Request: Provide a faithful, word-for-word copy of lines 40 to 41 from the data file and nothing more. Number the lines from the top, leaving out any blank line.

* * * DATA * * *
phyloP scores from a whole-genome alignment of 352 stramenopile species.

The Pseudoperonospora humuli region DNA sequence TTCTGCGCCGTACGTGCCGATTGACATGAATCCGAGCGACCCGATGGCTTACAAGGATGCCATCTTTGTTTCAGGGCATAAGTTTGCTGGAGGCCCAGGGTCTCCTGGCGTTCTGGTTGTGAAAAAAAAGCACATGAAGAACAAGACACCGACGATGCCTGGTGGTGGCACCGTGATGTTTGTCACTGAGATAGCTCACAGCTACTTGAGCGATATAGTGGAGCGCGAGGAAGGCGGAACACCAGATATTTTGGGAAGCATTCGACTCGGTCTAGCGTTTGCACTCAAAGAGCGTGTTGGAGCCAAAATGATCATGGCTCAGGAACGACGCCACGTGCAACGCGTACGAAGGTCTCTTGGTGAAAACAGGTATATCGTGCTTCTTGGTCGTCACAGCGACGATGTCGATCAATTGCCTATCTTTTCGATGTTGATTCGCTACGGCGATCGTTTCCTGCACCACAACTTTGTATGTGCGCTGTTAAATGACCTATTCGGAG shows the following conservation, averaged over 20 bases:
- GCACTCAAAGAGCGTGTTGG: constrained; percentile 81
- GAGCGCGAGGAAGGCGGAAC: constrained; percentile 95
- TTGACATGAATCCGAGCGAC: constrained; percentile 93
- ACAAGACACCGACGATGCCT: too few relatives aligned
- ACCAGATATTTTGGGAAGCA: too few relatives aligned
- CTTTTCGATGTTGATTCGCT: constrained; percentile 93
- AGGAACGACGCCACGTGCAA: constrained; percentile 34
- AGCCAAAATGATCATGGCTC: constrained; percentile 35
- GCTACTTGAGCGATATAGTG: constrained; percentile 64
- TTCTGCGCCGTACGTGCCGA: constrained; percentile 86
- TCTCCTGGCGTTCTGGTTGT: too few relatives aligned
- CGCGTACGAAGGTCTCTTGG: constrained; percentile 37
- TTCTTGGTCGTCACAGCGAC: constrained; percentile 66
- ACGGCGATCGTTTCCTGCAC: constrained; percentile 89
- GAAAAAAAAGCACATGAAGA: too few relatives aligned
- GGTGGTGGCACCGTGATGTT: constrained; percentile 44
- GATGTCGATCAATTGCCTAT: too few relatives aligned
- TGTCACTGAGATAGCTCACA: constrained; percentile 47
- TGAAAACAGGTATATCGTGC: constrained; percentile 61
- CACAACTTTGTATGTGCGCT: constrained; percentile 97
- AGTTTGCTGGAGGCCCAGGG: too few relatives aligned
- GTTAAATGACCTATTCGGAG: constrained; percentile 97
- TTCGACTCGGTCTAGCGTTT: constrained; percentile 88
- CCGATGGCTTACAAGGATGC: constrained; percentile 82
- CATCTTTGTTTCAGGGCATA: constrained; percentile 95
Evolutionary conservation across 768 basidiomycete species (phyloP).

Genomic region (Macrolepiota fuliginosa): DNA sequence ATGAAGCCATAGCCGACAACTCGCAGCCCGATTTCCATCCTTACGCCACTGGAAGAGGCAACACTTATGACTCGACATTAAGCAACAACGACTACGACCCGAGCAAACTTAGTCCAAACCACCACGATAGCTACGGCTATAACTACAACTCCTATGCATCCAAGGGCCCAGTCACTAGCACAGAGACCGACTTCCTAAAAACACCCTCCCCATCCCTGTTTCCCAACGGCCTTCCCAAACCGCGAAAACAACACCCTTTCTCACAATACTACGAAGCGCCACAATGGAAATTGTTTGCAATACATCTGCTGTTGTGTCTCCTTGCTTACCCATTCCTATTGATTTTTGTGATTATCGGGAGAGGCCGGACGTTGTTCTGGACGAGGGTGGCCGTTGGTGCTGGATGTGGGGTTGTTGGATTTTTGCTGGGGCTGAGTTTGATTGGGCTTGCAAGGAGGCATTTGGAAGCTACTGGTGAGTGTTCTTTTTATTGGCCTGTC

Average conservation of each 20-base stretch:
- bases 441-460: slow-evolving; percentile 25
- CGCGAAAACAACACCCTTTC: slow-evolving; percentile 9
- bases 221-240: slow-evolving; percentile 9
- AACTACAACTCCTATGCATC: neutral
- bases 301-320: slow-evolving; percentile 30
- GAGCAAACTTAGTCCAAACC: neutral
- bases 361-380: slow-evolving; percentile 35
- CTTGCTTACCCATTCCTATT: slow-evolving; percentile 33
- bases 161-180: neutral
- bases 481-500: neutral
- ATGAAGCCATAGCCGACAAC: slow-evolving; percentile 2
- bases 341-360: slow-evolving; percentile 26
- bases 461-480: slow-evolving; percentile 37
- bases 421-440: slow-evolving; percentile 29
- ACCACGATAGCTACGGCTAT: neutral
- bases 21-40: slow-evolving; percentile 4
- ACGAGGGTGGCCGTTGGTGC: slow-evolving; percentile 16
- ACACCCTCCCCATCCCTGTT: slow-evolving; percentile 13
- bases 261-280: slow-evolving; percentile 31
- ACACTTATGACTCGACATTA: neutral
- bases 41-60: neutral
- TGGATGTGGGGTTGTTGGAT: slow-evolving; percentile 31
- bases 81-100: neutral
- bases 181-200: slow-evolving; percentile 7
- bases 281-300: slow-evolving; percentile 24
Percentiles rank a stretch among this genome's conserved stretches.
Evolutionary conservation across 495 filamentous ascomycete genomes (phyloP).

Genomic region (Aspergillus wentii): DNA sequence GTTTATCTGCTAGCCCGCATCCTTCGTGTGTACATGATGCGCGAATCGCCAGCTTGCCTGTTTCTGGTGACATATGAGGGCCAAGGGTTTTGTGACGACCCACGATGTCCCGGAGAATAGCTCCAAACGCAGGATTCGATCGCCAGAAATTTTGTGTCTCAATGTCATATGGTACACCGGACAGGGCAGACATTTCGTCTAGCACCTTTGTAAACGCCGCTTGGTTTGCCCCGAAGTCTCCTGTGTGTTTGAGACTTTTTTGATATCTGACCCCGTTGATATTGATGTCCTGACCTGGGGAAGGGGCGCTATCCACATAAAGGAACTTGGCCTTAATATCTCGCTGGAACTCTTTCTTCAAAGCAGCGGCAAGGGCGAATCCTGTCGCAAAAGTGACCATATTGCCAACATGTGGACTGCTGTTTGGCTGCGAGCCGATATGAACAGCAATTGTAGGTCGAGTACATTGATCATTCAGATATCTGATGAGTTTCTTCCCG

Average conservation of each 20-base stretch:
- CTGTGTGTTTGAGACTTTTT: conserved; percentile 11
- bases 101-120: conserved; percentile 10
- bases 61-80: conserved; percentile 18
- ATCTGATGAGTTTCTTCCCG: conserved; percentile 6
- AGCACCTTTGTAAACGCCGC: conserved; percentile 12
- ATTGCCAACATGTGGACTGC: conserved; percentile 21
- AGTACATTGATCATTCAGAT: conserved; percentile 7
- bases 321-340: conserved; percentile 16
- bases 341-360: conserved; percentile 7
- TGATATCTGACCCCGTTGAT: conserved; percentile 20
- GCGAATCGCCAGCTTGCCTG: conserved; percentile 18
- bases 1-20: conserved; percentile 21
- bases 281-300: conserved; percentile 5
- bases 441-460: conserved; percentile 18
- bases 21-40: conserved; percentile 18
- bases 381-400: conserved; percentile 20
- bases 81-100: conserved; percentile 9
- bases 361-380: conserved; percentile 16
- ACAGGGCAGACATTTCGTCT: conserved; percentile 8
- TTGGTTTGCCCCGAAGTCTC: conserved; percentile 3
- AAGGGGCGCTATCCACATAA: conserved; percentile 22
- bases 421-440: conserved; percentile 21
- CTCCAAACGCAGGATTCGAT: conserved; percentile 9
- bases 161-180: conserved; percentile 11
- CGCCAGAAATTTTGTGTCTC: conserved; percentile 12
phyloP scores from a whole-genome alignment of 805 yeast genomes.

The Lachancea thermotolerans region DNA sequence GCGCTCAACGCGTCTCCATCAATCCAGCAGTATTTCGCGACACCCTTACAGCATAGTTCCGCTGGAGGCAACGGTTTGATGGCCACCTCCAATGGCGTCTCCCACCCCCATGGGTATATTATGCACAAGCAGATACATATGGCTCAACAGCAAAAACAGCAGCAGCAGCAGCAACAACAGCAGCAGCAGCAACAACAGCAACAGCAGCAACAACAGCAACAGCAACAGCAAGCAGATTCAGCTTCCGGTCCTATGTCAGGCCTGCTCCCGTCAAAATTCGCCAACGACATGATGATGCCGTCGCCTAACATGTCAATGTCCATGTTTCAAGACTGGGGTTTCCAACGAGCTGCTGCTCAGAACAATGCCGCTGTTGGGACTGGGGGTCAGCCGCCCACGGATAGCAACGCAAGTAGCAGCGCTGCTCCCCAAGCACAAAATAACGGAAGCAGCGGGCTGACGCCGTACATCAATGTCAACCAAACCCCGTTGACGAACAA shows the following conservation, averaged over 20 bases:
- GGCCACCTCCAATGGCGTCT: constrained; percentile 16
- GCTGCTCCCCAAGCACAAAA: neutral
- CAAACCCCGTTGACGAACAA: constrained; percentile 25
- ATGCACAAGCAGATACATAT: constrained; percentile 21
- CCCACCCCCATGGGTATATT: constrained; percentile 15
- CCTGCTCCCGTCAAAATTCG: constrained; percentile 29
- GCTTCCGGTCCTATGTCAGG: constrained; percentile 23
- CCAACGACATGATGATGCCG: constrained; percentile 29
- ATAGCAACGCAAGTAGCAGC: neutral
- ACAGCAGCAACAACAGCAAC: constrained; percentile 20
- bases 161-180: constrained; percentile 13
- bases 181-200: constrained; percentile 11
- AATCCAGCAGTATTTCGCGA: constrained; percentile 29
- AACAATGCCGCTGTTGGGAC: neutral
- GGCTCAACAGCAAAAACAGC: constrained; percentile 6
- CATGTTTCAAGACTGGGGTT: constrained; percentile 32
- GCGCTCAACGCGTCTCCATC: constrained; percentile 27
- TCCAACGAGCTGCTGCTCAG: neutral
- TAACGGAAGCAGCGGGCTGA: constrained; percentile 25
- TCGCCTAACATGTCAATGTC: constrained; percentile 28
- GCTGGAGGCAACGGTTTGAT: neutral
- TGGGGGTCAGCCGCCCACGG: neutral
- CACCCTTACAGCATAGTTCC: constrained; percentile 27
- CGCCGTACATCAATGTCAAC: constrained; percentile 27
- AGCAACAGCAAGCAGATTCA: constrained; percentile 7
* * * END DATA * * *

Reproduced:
- bases 481-500: neutral
- ATGAAGCCATAGCCGACAAC: slow-evolving; percentile 2